By Roger Fidler
Donald W. Reynolds Journalism Institute
Women are much more likely than men to read news stories found within social media on their smartphones, according to the latest mobile media survey from the Donald W. Reynolds Journalism Institute.
About three-quarters of the women who owned smartphones said they had interacted with social media, and 65 percent said they had read news stories found within social media in the week prior to participating in the survey.
By comparison, about two-thirds of men said they used their smartphones to interact with social media, and 54 percent said they had read news stories found within social media.
While men were somewhat more likely than women to consume content provided directly by news organizations and to search the web for news on their smartphones, women and men tended to spend about the same amount of time using their smartphones for these activities.
About 60 percent of men and women overall said they spent more than 20 minutes on a typical day with news organization content and nearly as much time searching the web for news on their smartphones.
Around one-third of men and women overall spent more than 20 minutes on a typical day reading news found on social media.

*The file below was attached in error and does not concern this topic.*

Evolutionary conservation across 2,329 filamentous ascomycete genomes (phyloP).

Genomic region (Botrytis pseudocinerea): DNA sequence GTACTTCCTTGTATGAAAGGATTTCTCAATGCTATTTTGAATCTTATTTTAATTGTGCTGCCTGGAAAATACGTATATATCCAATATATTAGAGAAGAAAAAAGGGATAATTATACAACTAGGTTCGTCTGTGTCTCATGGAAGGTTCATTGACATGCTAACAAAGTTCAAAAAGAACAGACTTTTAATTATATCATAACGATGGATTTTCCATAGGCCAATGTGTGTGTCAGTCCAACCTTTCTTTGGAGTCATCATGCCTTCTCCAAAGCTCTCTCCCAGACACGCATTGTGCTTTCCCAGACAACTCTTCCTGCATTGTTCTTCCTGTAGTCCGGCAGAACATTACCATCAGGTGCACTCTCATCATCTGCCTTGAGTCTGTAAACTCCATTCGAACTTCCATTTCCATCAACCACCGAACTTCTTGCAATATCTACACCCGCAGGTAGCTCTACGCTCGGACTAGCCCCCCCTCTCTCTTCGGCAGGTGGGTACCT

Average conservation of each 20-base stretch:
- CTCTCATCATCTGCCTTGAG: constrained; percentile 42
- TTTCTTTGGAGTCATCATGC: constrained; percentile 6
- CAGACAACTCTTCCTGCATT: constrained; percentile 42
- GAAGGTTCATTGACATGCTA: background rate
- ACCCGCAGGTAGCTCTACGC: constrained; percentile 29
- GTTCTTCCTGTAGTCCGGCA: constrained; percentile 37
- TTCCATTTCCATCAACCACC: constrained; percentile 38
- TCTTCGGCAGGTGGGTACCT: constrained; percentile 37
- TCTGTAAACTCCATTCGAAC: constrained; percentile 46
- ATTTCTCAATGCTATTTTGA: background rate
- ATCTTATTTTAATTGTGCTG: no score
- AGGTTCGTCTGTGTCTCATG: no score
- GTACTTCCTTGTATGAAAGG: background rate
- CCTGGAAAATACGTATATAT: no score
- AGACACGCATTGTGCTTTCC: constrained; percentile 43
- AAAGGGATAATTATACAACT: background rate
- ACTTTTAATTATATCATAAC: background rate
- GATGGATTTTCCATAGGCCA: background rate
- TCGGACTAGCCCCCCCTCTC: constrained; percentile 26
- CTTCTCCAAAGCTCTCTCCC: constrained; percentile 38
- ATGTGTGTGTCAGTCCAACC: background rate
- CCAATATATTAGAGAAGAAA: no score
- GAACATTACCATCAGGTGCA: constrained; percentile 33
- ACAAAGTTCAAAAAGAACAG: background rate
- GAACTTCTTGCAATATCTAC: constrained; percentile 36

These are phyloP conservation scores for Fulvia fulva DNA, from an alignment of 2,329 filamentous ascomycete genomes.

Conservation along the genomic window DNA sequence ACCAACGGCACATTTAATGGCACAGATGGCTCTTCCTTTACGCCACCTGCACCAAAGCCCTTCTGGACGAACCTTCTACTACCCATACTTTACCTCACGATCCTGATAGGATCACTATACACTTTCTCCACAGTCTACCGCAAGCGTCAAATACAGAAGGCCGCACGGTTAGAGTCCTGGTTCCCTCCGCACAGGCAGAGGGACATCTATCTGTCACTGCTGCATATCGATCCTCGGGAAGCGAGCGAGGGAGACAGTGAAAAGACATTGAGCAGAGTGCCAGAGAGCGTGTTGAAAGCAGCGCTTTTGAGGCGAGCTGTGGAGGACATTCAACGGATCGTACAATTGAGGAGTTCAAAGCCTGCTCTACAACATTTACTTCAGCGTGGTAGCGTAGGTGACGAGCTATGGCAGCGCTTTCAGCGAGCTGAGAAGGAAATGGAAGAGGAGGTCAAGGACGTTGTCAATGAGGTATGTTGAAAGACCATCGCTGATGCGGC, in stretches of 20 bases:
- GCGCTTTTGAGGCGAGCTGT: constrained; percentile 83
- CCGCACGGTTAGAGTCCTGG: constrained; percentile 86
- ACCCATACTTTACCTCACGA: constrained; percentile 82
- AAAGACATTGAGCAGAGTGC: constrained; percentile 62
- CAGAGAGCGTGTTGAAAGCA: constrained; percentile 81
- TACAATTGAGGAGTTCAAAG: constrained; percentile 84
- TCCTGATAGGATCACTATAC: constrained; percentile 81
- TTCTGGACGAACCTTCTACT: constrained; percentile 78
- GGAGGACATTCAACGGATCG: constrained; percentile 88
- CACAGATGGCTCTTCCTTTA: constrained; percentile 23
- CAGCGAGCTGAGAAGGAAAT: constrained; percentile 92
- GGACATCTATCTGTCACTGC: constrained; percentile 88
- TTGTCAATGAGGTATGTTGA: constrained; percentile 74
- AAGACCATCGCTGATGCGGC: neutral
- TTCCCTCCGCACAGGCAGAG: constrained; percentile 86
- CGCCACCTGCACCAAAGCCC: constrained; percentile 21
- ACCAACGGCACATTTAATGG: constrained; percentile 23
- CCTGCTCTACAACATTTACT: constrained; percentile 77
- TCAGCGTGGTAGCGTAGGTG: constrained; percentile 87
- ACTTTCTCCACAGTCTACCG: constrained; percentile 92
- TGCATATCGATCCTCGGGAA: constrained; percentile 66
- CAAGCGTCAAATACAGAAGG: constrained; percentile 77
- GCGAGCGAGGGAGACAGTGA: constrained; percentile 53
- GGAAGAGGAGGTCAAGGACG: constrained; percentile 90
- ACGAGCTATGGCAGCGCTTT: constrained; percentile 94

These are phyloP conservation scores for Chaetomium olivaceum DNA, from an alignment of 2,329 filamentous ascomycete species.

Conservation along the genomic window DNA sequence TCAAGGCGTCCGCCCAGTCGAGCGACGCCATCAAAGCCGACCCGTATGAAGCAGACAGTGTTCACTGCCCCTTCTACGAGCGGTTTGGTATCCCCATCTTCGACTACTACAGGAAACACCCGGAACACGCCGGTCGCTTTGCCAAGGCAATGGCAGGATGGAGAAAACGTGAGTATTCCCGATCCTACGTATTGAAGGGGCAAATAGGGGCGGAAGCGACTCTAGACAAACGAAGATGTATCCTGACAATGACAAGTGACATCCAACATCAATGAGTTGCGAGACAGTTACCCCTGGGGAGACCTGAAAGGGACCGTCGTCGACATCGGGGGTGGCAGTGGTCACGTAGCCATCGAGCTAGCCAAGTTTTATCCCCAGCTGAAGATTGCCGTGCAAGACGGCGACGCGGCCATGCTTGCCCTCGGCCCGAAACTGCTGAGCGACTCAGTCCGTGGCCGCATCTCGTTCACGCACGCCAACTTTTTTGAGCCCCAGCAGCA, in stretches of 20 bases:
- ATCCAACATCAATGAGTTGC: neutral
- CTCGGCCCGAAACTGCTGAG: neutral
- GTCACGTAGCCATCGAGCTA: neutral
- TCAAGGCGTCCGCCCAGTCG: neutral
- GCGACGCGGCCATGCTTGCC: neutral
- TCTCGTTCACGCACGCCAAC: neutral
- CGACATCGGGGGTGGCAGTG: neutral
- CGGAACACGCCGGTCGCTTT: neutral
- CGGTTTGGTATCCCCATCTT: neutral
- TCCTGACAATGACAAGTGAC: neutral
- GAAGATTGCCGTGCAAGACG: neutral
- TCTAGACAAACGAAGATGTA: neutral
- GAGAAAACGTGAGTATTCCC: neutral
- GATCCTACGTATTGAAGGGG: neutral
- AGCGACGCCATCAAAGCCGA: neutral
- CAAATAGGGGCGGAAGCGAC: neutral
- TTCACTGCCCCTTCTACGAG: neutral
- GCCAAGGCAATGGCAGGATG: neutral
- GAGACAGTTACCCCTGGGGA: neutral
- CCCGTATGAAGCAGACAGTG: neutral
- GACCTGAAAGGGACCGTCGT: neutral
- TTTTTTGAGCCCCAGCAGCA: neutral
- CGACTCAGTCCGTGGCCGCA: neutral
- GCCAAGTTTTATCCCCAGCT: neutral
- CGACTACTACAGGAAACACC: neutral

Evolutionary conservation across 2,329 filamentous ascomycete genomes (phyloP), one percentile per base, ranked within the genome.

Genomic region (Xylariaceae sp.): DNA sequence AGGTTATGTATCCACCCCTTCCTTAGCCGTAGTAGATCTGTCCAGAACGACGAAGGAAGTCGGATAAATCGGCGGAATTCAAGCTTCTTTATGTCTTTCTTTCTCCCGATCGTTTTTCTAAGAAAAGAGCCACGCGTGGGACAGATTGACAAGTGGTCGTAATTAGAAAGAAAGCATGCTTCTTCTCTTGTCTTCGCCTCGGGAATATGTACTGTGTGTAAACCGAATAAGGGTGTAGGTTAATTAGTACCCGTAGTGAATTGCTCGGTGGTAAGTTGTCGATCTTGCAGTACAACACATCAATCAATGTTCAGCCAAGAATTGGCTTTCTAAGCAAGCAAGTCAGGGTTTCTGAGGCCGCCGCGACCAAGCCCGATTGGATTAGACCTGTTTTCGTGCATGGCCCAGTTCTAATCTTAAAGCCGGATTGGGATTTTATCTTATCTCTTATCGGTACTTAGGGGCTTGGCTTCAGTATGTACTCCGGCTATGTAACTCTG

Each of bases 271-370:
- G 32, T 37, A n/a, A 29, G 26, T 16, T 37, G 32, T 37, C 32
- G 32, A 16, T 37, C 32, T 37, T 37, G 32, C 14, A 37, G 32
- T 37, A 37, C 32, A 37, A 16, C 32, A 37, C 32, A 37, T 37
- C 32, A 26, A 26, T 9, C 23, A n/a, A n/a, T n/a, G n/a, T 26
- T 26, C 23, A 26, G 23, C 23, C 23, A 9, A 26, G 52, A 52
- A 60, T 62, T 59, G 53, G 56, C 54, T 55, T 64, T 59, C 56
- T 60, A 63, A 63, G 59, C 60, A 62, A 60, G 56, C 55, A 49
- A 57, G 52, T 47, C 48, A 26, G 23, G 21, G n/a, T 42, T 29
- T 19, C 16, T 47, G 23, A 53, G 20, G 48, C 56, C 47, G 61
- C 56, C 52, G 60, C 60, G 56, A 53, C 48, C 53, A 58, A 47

Among the survey’s other findings:
• More than half of smartphone owners age 18 to 54 said they spent the majority of their usage time on activities that required Internet access. About a quarter of owners 55 or older said they spent the majority of their usage time on Internet activities.
• Owners 18 to 34 were found to be the most likely to search the Web for news on their smartphones. They also tended to spend more time with this activity than older owners.
Nearly 1,200 randomly selected U.S. adults participated in RJI’s third annual Mobile Media News Consumption survey between Jan. 1 and March 31.
For more information and infographics on this study, visit rjionline.org/research.